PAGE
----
Egypt Asks Nigeria’s Buhari to Mediate Ethiopia Dam Dispute, Ignores Russia’s Putin offer

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    By Alonso Soto

    Nigeria’s vice president said the speaker of Egypt’s parliament asked the West African nation’s leader, Muhammadu Buhari, to help mediate a dispute with Ethiopia over a multibillion dollar Nile River dam.

    Last week, Egypt and Ethiopia agreed to resume talks to resolve a dispute over the construction of the Grand Ethiopian Renaissance Dam, which is set to be Africa’s biggest hydropower project when completed. Cairo says the dam could threaten its water supply.

    Egyptian Speaker Ali Abdel-Aal Sayed Hamad “conveyed the request for President Buhari to mediate on the issue between Egypt and Ethiopia,” Nigerian Vice President Yemi Osinbajo said on his Twitter account.

    Similarly, the Honourable Speaker Dr. Ali Abdel-Aal Sayed Hamad conveyed the request for President Buhari to mediate on the issue between Egypt and Ethiopia over the building of the Renaissance Dam project on the Blue Nile River.
    — Prof Yemi Osinbajo (@ProfOsinbajo) October 29, 2019

    Meanwhile Russian President Vladimir Putin sought to expand Moscow’s clout in Africa by touting military aid and economic projects Thursday at the first-ever Russia-Africa summit. He even offered to help mediate a growing water dispute between two of the continent’s largest powers, Egypt and Ethiopia.

    The two-day summit in the Russia’s Black Sea resort of Sochi underlined Russia’s renewed bid for influence in resource-rich Africa and was attended by the leaders of 43 of Africa’s 54 countries.

    As African leaders roamed through an expo center displaying Russian military hardware, Kremlin spokesman Dmitry Peskov said Putin addressed the contentious dam issue with Egyptian President Abdel-Fattah el-Sissi and Ethiopian Prime Minister Abiy Ahmed in separate meetings on the sidelines of the summit.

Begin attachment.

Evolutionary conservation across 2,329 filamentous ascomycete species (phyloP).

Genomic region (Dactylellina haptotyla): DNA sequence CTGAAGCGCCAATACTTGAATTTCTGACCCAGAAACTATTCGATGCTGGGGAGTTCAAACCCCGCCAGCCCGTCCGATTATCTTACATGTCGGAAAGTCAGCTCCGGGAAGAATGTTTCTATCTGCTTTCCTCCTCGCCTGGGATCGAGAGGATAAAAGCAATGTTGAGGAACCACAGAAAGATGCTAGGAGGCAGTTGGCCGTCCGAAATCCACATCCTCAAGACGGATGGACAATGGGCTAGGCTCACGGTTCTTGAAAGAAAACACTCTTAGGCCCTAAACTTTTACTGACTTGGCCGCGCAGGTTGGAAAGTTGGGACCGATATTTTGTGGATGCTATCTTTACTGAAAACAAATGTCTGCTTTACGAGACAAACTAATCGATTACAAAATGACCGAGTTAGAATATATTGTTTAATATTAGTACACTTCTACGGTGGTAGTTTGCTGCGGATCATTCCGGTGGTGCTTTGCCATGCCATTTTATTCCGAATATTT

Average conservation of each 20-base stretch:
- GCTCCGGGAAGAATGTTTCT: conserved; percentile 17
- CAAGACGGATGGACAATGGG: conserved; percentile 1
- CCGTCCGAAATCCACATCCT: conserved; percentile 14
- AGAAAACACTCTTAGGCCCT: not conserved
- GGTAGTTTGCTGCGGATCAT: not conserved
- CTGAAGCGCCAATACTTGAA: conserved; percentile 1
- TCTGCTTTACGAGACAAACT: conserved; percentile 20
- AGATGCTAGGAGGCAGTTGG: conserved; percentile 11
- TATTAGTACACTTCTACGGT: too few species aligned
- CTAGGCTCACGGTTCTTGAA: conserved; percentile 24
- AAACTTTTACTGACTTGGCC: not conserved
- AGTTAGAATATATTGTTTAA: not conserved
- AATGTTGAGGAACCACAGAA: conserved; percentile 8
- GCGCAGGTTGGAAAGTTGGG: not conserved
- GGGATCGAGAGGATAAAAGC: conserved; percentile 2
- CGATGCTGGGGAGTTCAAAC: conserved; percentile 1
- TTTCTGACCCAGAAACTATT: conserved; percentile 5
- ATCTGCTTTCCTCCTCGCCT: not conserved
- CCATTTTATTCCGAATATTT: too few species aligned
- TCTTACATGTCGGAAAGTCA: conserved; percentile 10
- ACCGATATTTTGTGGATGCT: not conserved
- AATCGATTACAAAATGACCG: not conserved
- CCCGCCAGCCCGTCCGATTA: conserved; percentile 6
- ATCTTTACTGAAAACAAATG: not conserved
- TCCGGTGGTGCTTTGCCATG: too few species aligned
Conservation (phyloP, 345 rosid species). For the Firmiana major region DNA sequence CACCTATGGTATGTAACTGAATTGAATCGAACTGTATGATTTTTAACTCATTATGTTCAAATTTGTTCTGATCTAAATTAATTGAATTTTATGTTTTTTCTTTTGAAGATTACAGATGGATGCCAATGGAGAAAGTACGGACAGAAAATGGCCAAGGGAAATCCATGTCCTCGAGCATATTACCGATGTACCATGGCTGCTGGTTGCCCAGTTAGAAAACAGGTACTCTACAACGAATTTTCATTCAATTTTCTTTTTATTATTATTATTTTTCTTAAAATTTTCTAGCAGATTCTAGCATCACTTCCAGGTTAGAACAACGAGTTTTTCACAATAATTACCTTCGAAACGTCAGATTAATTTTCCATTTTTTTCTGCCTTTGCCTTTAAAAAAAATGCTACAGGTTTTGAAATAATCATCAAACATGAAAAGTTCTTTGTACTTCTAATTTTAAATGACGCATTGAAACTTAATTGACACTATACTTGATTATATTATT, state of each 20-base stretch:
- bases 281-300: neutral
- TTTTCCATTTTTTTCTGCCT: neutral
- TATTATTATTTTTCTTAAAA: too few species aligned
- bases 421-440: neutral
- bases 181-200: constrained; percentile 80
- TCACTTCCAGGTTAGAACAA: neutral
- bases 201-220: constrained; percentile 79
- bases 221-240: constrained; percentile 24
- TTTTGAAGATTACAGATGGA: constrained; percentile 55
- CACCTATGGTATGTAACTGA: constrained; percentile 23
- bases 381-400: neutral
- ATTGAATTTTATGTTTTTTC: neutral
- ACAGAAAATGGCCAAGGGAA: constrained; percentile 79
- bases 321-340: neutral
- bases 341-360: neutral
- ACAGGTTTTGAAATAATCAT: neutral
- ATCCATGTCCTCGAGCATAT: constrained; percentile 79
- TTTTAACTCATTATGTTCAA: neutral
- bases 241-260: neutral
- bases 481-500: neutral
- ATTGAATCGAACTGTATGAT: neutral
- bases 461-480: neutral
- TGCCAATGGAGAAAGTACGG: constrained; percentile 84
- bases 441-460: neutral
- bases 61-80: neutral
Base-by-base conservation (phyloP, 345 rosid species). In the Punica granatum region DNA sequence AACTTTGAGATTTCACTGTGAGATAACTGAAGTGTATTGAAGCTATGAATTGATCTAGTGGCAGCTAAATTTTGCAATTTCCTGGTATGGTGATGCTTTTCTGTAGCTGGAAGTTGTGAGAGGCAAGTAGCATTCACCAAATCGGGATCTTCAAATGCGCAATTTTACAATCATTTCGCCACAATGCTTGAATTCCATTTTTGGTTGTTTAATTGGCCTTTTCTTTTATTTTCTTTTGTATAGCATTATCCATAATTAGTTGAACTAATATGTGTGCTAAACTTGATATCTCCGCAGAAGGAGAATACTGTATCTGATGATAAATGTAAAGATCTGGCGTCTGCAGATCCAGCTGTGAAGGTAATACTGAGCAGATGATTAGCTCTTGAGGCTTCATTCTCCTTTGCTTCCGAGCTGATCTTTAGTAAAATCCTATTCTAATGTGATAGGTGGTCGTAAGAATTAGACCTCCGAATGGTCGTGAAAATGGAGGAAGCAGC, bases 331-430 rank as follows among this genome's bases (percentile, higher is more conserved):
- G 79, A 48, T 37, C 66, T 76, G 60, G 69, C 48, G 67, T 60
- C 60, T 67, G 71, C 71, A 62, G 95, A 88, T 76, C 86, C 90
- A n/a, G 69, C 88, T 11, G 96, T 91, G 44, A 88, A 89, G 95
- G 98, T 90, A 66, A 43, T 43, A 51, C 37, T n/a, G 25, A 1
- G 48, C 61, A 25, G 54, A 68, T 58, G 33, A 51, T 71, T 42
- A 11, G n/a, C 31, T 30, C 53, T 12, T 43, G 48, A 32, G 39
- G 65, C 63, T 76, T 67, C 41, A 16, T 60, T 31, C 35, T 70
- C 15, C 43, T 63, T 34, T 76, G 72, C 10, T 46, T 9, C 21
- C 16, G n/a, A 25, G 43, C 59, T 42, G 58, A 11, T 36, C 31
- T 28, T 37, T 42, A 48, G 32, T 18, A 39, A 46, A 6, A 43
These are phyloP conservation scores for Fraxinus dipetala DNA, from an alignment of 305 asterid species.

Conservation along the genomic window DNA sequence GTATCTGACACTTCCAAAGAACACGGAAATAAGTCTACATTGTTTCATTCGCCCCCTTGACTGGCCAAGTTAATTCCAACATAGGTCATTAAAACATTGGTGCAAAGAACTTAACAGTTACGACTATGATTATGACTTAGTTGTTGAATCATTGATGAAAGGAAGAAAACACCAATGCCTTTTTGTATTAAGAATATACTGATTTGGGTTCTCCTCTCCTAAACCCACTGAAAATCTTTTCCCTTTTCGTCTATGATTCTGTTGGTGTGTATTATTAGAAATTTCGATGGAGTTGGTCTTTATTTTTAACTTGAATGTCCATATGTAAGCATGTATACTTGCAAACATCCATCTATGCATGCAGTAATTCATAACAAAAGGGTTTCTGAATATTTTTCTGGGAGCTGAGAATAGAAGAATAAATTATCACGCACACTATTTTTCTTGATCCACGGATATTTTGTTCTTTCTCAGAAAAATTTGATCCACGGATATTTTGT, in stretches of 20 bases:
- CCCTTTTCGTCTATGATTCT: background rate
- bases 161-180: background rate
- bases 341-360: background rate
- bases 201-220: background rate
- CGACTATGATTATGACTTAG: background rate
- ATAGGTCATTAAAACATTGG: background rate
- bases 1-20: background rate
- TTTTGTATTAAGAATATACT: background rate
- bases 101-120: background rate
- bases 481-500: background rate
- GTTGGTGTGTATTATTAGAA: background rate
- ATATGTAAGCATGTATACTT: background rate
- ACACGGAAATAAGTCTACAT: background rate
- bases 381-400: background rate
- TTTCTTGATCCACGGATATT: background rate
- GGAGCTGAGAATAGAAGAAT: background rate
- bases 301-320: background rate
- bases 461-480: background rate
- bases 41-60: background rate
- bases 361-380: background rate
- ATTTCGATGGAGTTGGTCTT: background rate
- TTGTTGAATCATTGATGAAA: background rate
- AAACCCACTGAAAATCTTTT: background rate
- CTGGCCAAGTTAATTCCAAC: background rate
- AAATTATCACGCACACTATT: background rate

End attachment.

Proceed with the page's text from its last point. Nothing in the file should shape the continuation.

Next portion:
Peskov didn’t say whether Egypt and Ethiopia accepted Putin’s mediation offer — and offer that the United States also extended in recent days after talks on the dam collapsed this month.

    Some pro-government media in Egypt have cast the $5 billion Grand Ethiopian Renaissance Dam as a national security threat that could affect Egypt’s share of water from the Nile River and could warrant military action.

    Putin hailed the Russia-Africa summit as historic.

    “Summing up its results, we can immediately say that this event really opened a new page in relations between Russia and the states of the African continent,” Putin said in closing the summit.

    Putin emphasized that developing stronger ties with the continent ranks among Russia’s top foreign policy priorities, noting that African nations have emerged as “one of important pillars of the multi-polar world.”

    Russia’s annual trade with African nations has doubled in the last five years to exceed $20 billion and Putin voiced confidence that it could double again “as a minimum” in the next four or five years. — (AP)

    During the Cold War, the Soviet Union provided generous economic and military aid to many African countries amid its global rivalry with the United States. Moscow’s influence withered after the 1991 collapse of the Soviet Union. Russia is now still far behind the West and China in trade and investment in Africa, but it has capitalized on Soviet-era ties to widen its role in the continent’s affairs.

    The Russian president emphasized Thursday that Russia and African nations should expand their cooperation in combating extremism, including exchanging information between their security agencies.

    Russia is Africa’s largest arms supplier, and Putin noted that Russia now has military cooperation agreements with more than 30 African nations. He added that Moscow could expand its training of military and security personnel from African nations.

    “We hope that … you will help us, in particular, to build up our armed forces,” said Gen. Abdel-Fattah Burhan, head of Sudan’s transitional Sovereign Council, according to a Kremlin account of his meeting with Putin.

    The president of Nigeria, Africa’s most populous nation, agreed to renew a lapsed military cooperation agreement with Russia that is expected to lead to more direct procurement of military equipment, President Muhammadu Buhari’s office said. —

    1 COMMENT

    1. When Egypt’s stance is to deny the Nile as a SHARED river, no amount of mediation is going to bring about a solution. Any serious negotiation starts with a willingness to lose a little. It doesn’t look like Egypt is willing to do that and has never been.

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